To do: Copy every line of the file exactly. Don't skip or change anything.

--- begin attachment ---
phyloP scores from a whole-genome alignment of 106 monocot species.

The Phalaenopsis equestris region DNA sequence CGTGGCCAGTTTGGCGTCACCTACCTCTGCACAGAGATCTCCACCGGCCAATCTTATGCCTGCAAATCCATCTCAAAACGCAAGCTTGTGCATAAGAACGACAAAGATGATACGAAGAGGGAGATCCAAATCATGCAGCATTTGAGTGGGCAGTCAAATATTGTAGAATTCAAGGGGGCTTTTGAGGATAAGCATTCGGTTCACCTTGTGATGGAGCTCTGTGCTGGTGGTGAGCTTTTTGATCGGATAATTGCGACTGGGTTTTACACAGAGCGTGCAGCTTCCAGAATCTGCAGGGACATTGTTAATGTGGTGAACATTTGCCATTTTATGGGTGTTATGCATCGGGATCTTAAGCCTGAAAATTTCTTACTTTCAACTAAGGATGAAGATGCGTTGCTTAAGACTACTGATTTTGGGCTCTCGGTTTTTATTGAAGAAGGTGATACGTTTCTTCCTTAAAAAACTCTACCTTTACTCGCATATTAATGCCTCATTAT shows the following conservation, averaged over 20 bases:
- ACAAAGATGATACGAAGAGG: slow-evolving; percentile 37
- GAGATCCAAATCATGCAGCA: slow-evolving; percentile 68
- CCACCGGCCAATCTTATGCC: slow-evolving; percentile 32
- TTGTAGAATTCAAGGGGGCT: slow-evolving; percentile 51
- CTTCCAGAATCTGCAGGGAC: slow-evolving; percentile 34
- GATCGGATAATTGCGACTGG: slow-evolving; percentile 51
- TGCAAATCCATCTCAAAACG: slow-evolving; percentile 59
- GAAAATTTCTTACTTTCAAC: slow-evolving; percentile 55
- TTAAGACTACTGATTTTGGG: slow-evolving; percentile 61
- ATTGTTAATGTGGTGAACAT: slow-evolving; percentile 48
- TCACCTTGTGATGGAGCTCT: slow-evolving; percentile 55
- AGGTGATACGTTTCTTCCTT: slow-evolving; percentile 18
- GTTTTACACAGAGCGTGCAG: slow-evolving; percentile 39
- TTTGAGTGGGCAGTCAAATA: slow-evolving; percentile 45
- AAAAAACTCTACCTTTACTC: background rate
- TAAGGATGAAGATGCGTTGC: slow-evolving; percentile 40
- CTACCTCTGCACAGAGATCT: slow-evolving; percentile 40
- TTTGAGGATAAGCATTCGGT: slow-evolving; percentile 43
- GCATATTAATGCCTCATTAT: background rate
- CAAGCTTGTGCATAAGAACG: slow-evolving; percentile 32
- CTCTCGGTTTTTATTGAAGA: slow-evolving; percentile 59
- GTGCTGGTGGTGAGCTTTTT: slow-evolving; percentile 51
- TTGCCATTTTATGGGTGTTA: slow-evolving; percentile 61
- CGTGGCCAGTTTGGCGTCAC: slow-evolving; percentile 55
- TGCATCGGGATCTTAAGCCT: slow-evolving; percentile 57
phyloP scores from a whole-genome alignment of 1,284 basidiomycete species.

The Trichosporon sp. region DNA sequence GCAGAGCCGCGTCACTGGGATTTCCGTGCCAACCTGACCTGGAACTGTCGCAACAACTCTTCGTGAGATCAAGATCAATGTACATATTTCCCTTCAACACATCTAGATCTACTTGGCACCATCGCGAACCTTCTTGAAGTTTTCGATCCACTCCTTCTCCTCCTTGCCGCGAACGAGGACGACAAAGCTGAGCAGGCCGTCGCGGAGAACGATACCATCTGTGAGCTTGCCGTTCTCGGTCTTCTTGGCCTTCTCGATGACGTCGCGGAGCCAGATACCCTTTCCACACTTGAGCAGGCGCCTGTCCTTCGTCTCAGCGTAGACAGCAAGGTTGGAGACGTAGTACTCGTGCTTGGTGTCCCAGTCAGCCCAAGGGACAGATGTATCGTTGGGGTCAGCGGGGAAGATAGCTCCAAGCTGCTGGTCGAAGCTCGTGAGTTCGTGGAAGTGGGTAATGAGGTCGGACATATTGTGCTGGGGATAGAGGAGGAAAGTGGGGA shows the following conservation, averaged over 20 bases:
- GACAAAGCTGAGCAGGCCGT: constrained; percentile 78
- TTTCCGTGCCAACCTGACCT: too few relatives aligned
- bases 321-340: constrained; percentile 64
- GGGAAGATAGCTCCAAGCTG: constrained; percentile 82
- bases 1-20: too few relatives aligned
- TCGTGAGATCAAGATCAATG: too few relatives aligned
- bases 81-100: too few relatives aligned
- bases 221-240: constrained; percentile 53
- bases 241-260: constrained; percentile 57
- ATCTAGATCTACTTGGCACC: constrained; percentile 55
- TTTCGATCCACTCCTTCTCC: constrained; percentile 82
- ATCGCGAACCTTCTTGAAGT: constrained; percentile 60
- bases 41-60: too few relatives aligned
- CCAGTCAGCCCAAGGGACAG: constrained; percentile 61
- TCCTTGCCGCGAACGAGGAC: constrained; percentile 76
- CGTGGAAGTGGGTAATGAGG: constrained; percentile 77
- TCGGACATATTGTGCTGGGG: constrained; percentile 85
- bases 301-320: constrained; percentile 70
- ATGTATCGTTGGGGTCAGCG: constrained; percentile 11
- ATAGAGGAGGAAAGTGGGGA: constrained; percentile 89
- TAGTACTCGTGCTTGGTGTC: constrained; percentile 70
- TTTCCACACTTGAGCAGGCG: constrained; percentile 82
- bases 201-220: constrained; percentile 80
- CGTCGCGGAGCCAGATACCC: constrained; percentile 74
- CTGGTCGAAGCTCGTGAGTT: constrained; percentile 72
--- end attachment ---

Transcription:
phyloP scores from a whole-genome alignment of 106 monocot species.

The Phalaenopsis equestris region DNA sequence CGTGGCCAGTTTGGCGTCACCTACCTCTGCACAGAGATCTCCACCGGCCAATCTTATGCCTGCAAATCCATCTCAAAACGCAAGCTTGTGCATAAGAACGACAAAGATGATACGAAGAGGGAGATCCAAATCATGCAGCATTTGAGTGGGCAGTCAAATATTGTAGAATTCAAGGGGGCTTTTGAGGATAAGCATTCGGTTCACCTTGTGATGGAGCTCTGTGCTGGTGGTGAGCTTTTTGATCGGATAATTGCGACTGGGTTTTACACAGAGCGTGCAGCTTCCAGAATCTGCAGGGACATTGTTAATGTGGTGAACATTTGCCATTTTATGGGTGTTATGCATCGGGATCTTAAGCCTGAAAATTTCTTACTTTCAACTAAGGATGAAGATGCGTTGCTTAAGACTACTGATTTTGGGCTCTCGGTTTTTATTGAAGAAGGTGATACGTTTCTTCCTTAAAAAACTCTACCTTTACTCGCATATTAATGCCTCATTAT shows the following conservation, averaged over 20 bases:
- ACAAAGATGATACGAAGAGG: slow-evolving; percentile 37
- GAGATCCAAATCATGCAGCA: slow-evolving; percentile 68
- CCACCGGCCAATCTTATGCC: slow-evolving; percentile 32
- TTGTAGAATTCAAGGGGGCT: slow-evolving; percentile 51
- CTTCCAGAATCTGCAGGGAC: slow-evolving; percentile 34
- GATCGGATAATTGCGACTGG: slow-evolving; percentile 51
- TGCAAATCCATCTCAAAACG: slow-evolving; percentile 59
- GAAAATTTCTTACTTTCAAC: slow-evolving; percentile 55
- TTAAGACTACTGATTTTGGG: slow-evolving; percentile 61
- ATTGTTAATGTGGTGAACAT: slow-evolving; percentile 48
- TCACCTTGTGATGGAGCTCT: slow-evolving; percentile 55
- AGGTGATACGTTTCTTCCTT: slow-evolving; percentile 18
- GTTTTACACAGAGCGTGCAG: slow-evolving; percentile 39
- TTTGAGTGGGCAGTCAAATA: slow-evolving; percentile 45
- AAAAAACTCTACCTTTACTC: background rate
- TAAGGATGAAGATGCGTTGC: slow-evolving; percentile 40
- CTACCTCTGCACAGAGATCT: slow-evolving; percentile 40
- TTTGAGGATAAGCATTCGGT: slow-evolving; percentile 43
- GCATATTAATGCCTCATTAT: background rate
- CAAGCTTGTGCATAAGAACG: slow-evolving; percentile 32
- CTCTCGGTTTTTATTGAAGA: slow-evolving; percentile 59
- GTGCTGGTGGTGAGCTTTTT: slow-evolving; percentile 51
- TTGCCATTTTATGGGTGTTA: slow-evolving; percentile 61
- CGTGGCCAGTTTGGCGTCAC: slow-evolving; percentile 55
- TGCATCGGGATCTTAAGCCT: slow-evolving; percentile 57
phyloP scores from a whole-genome alignment of 1,284 basidiomycete species.

The Trichosporon sp. region DNA sequence GCAGAGCCGCGTCACTGGGATTTCCGTGCCAACCTGACCTGGAACTGTCGCAACAACTCTTCGTGAGATCAAGATCAATGTACATATTTCCCTTCAACACATCTAGATCTACTTGGCACCATCGCGAACCTTCTTGAAGTTTTCGATCCACTCCTTCTCCTCCTTGCCGCGAACGAGGACGACAAAGCTGAGCAGGCCGTCGCGGAGAACGATACCATCTGTGAGCTTGCCGTTCTCGGTCTTCTTGGCCTTCTCGATGACGTCGCGGAGCCAGATACCCTTTCCACACTTGAGCAGGCGCCTGTCCTTCGTCTCAGCGTAGACAGCAAGGTTGGAGACGTAGTACTCGTGCTTGGTGTCCCAGTCAGCCCAAGGGACAGATGTATCGTTGGGGTCAGCGGGGAAGATAGCTCCAAGCTGCTGGTCGAAGCTCGTGAGTTCGTGGAAGTGGGTAATGAGGTCGGACATATTGTGCTGGGGATAGAGGAGGAAAGTGGGGA shows the following conservation, averaged over 20 bases:
- GACAAAGCTGAGCAGGCCGT: constrained; percentile 78
- TTTCCGTGCCAACCTGACCT: too few relatives aligned
- bases 321-340: constrained; percentile 64
- GGGAAGATAGCTCCAAGCTG: constrained; percentile 82
- bases 1-20: too few relatives aligned
- TCGTGAGATCAAGATCAATG: too few relatives aligned
- bases 81-100: too few relatives aligned
- bases 221-240: constrained; percentile 53
- bases 241-260: constrained; percentile 57
- ATCTAGATCTACTTGGCACC: constrained; percentile 55
- TTTCGATCCACTCCTTCTCC: constrained; percentile 82
- ATCGCGAACCTTCTTGAAGT: constrained; percentile 60
- bases 41-60: too few relatives aligned
- CCAGTCAGCCCAAGGGACAG: constrained; percentile 61
- TCCTTGCCGCGAACGAGGAC: constrained; percentile 76
- CGTGGAAGTGGGTAATGAGG: constrained; percentile 77
- TCGGACATATTGTGCTGGGG: constrained; percentile 85
- bases 301-320: constrained; percentile 70
- ATGTATCGTTGGGGTCAGCG: constrained; percentile 11
- ATAGAGGAGGAAAGTGGGGA: constrained; percentile 89
- TAGTACTCGTGCTTGGTGTC: constrained; percentile 70
- TTTCCACACTTGAGCAGGCG: constrained; percentile 82
- bases 201-220: constrained; percentile 80
- CGTCGCGGAGCCAGATACCC: constrained; percentile 74
- CTGGTCGAAGCTCGTGAGTT: constrained; percentile 72